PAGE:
European region could see 2M COVID deaths by March: WHO
COVID-19 is leading cause of death across Europe and Central Asia, says WHO, urging stepped-up vaccinations
The World Health Organization (WHO) said Tuesday that COVID-19 is the top cause of death across Europe and Central Asia, with 1.5 million fatalities reported, and a warning that the toll could hit more than 2 million by March.
“Today, COVID-19 is the number one cause of death across Europe and Central Asia, as reported by the Institute for Health Metrics and Evaluation, who carry out modeling for WHO/Europe,” said the WHO, predicting stress on hospital beds in 25 countries.
Last week, reported deaths due to COVID-19 rose to nearly 4,200 a day, double the 2,100 deaths a day at the end of September, said the WHO.
Hans Kluge, the WHO’s regional director, called for a stepped-up campaign to vaccinate those at risk of getting COVID-19, and wearing a mask was recommended to help hold down the toll.
“This means getting the standard doses of vaccine, taking a booster if offered, as well as incorporating preventive measures into our normal routines,” said Kluge.
‘Wear masks, ventilate’
“Taken together, wearing a mask, washing hands, ventilating indoor spaces, keeping physical distance, and sneezing into your elbow are simple, effective ways of gaining control over the virus and keeping societies going.”
WHO's Europe Region includes 53 countries and extends from Greenland in the northwest to the Russian Far East.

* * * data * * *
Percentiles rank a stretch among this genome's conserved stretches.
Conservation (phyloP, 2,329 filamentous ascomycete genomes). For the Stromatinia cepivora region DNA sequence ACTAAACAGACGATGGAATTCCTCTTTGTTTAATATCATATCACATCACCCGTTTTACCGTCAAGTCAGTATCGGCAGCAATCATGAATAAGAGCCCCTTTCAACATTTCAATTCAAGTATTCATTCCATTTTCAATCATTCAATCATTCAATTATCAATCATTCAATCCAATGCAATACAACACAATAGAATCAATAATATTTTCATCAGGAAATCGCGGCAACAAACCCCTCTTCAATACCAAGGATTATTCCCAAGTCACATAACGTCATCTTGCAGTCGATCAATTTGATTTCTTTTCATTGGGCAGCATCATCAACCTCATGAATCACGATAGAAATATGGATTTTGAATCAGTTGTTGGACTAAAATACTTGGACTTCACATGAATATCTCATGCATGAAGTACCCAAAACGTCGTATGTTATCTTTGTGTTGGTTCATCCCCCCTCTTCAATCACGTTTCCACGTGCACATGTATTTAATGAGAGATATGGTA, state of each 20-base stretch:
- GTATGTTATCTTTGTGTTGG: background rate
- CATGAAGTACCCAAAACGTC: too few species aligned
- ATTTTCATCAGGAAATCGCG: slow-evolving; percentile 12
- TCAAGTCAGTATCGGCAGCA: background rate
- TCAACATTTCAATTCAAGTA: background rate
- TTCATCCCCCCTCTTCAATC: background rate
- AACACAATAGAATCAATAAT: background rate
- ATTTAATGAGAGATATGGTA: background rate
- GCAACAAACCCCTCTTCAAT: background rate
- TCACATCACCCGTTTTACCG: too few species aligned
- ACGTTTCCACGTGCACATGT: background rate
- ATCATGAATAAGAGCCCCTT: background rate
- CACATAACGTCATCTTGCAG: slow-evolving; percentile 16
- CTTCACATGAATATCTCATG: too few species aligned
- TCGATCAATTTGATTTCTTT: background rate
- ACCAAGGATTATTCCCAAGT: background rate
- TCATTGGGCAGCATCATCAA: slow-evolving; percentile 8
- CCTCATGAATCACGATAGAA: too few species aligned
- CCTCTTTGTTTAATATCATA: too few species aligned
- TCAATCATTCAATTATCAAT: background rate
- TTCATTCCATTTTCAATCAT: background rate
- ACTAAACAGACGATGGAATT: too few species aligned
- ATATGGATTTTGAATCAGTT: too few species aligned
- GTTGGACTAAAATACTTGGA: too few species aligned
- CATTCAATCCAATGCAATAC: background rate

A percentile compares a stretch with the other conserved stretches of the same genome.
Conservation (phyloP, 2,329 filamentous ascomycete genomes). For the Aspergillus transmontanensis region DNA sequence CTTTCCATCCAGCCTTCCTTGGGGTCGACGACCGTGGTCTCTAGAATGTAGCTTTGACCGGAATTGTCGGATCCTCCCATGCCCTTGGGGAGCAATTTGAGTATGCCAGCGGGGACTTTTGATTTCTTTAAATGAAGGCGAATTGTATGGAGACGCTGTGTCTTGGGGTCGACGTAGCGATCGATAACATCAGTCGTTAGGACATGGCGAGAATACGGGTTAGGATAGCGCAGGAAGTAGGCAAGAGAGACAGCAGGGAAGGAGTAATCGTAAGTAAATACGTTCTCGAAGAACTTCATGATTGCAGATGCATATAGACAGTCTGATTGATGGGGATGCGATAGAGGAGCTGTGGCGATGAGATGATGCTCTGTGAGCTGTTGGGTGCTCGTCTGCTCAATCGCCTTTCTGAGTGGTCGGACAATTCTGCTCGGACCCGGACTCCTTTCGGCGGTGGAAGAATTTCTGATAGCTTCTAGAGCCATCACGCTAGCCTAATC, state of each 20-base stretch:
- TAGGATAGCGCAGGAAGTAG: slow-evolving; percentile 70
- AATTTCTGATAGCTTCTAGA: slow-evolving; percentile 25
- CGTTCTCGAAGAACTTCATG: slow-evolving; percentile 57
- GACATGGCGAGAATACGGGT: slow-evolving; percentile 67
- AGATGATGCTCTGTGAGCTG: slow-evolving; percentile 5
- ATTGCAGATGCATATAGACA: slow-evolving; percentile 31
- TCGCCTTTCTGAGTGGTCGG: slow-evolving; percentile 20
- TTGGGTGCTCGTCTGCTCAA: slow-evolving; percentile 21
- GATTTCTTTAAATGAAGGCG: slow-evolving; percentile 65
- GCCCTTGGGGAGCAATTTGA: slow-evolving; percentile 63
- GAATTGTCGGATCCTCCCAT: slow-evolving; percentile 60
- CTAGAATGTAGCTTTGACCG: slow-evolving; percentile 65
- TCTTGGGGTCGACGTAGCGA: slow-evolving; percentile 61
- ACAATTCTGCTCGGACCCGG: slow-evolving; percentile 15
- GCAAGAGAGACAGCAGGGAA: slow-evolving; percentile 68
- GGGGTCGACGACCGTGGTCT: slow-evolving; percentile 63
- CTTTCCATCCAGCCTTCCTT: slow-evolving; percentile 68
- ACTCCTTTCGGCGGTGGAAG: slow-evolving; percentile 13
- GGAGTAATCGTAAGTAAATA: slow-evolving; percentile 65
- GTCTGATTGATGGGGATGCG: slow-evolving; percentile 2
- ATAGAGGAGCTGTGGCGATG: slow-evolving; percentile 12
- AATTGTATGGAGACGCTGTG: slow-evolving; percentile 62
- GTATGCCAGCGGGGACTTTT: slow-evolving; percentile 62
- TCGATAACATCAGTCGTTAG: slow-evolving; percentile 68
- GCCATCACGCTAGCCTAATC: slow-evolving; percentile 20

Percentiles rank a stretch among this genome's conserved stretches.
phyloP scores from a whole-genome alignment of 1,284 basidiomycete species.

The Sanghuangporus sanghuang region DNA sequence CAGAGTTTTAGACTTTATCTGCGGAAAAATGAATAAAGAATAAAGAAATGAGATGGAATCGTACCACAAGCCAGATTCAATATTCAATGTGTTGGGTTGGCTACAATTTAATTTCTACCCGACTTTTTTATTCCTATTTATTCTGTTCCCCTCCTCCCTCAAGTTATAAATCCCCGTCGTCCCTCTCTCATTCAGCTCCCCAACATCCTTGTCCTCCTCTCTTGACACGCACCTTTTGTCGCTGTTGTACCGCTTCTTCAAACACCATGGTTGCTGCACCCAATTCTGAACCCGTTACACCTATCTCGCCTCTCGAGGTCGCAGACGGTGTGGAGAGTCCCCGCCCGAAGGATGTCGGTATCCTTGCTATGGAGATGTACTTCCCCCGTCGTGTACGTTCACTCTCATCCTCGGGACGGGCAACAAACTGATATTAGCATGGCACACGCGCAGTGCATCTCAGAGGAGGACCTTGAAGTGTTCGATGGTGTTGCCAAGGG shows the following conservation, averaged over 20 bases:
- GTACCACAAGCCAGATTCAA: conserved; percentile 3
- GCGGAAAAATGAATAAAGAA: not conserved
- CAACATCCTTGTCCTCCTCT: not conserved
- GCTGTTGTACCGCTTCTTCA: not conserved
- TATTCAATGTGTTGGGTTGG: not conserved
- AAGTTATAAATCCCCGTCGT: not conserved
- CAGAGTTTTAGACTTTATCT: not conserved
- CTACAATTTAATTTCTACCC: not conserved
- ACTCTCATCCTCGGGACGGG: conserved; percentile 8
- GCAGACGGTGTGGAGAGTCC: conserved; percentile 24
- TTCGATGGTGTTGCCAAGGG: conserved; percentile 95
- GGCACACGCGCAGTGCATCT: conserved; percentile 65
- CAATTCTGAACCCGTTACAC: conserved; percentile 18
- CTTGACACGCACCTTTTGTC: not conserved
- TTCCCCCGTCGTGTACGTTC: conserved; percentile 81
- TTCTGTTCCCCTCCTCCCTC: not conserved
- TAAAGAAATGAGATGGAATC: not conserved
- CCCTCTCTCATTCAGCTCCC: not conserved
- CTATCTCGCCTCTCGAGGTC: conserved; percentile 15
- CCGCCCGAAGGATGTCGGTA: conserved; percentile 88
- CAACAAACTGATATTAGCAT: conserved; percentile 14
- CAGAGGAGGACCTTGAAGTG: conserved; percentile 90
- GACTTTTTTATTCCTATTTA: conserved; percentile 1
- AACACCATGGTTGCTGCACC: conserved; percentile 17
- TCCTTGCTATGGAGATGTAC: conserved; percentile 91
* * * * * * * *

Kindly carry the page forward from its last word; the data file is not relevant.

Kluge said everyone can help avert unnecessary tragedy and loss of life and limit further disruption to society and businesses over the winter season.
“We can expect that there will be high or extreme stress on hospital beds in 25 countries, and high or extreme stress in intensive care units in 49 out of 53 countries between now and 1 March 2022,” said Kluge.
“Cumulative reported deaths are projected to reach over 2.2 million by spring next year, based on current trends.”
He said that in the European region the virus’ Delta variant is dominant and highly transmissible, with no country reporting more than 1% of any other variant.
The WHO said that in recent months many countries had indicated to the public that COVID-19 no longer represents an emergency threat and had eased measures such as mask-wearing and physical distancing in crowded or confined spaces.
“With a large number of people who are still not vaccinated, and reduced vaccine-induced protection against infection and mild disease, many people are left vulnerable to the virus,” it warned.
COVID-19 vaccines are a vital tool to prevent severe disease and death and have remained effective despite the emergence of several variants of concern, said the health organization.
53.5% completed vaccination
More than 1 billion doses have been given in the WHO European Region, with 53.5% of people completing their vaccine dose series.
However, the data hides wide differences between countries, where the range in completed vaccine dose series spans from under 10% to over 80% of the total population.
Currently, 48% of people in the European Region wear a mask when leaving home, according to self-reported data.
A study published last week on the effectiveness of public health measures suggested that mask-wearing reduces COVID-19 incidence by 53%.
“If from today universal mask coverage of 95% was achieved, it is estimated that over 160,000 deaths could be prevented by March,” said the WHO.